Close to half of British organisations have been hit by a cyber breach or attack in the past year, new research published by the UK government has found.
The Cyber Security Breaches Survey 2017 suggests that businesses that hold electronic personal data are more likely to be attacked, compared to those who don’t (51 per cent to 37 per cent).
Fraudulent emails were the most common route taken by cyber attackers, with most cases coaxing staff into revealing passwords or financial information, or opening dangerous attachments.
Of the businesses which identified a breach or attack, almost a quarter had a temporary loss of files, a fifth had software or systems corrupted, one in ten lost access to third party systems they rely on and a tenth had their website taken down or slowed.
Three-quarters of the sample, which was made up of 1,523 UK businesses including 171 large businesses, said cyber security was a high priority, with nine in ten respondents regularly updating their software and malware protection, while two-thirds invest money in cyber security measures.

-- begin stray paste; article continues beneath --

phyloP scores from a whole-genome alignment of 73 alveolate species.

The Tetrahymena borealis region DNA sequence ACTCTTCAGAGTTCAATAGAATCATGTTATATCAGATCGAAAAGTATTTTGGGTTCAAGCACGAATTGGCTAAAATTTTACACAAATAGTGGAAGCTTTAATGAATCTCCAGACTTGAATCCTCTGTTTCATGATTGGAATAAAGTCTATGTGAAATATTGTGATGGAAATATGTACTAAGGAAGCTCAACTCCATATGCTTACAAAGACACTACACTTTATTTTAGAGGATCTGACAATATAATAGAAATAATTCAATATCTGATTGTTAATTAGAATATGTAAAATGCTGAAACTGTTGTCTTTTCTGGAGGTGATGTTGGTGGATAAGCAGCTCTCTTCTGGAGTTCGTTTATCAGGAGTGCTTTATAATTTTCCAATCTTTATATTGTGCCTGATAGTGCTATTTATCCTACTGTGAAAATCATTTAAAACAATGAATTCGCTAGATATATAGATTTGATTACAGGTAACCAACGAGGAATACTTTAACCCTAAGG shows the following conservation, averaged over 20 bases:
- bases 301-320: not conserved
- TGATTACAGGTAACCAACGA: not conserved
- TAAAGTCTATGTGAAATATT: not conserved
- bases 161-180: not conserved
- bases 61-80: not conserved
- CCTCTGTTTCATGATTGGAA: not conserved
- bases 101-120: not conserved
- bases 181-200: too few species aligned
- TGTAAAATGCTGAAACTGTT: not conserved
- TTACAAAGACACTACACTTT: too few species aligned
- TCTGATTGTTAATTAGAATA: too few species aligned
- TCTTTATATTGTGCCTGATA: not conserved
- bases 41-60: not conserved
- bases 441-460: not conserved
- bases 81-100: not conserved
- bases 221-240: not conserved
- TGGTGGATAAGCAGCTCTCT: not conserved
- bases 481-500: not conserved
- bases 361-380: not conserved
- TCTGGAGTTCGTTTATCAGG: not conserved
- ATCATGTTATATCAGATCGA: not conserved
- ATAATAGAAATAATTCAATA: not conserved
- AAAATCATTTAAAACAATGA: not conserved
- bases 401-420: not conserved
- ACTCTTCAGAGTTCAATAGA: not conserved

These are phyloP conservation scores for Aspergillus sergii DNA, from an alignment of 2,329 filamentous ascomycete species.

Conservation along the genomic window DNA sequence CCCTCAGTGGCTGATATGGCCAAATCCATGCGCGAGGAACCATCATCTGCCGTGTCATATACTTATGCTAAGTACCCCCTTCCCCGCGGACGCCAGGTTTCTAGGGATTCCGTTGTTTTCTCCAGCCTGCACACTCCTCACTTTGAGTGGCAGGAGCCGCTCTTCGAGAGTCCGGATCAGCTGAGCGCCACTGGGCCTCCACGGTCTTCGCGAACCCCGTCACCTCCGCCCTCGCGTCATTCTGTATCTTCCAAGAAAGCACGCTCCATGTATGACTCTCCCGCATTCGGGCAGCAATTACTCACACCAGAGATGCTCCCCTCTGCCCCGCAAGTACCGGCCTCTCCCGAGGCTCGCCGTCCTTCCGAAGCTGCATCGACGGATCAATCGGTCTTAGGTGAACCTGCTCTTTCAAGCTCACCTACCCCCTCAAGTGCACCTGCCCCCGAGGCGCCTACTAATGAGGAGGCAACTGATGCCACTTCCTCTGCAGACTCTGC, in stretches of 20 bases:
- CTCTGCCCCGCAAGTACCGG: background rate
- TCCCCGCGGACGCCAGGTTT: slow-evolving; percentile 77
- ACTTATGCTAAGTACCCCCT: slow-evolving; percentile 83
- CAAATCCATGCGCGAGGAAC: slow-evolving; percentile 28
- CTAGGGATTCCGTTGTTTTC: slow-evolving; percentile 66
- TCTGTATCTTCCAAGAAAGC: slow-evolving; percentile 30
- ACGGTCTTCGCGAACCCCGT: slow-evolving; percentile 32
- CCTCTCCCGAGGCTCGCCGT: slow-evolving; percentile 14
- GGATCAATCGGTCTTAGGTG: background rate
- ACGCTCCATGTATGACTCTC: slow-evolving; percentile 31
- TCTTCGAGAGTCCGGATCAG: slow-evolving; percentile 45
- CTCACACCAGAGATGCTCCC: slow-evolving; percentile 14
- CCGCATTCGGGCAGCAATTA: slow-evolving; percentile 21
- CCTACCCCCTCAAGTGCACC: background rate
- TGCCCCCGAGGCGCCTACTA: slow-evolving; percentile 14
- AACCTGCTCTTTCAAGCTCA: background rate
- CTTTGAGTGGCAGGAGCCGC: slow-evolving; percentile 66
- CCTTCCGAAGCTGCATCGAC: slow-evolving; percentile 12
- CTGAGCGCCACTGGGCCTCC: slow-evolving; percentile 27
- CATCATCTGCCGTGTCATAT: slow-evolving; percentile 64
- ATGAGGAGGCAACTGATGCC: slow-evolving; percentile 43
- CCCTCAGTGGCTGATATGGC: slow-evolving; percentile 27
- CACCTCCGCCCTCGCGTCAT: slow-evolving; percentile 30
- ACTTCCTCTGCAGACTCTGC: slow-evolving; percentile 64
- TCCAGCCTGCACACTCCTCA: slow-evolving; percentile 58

The survey also revealed areas where businesses can improve their online defences.
Only seven in ten firms have acceptably strong passwords in place, while only a third operated formal policies on managing cyber security risk.
Just a fifth provided cyber security training, while a tenth had planned for an attack with a cyber security incident management plan.
Ciaran Martin, CEO of the National Cyber Security Centre, said: “UK businesses must treat cyber security as a top priority if they want to take advantage of the opportunities offered by the UK’s vibrant digital economy.
“The majority of successful cyber attacks are not that sophisticated but can cause serious commercial damage. By getting the basic defences right, businesses of every size can protect their reputation, finances and operating capabilities.”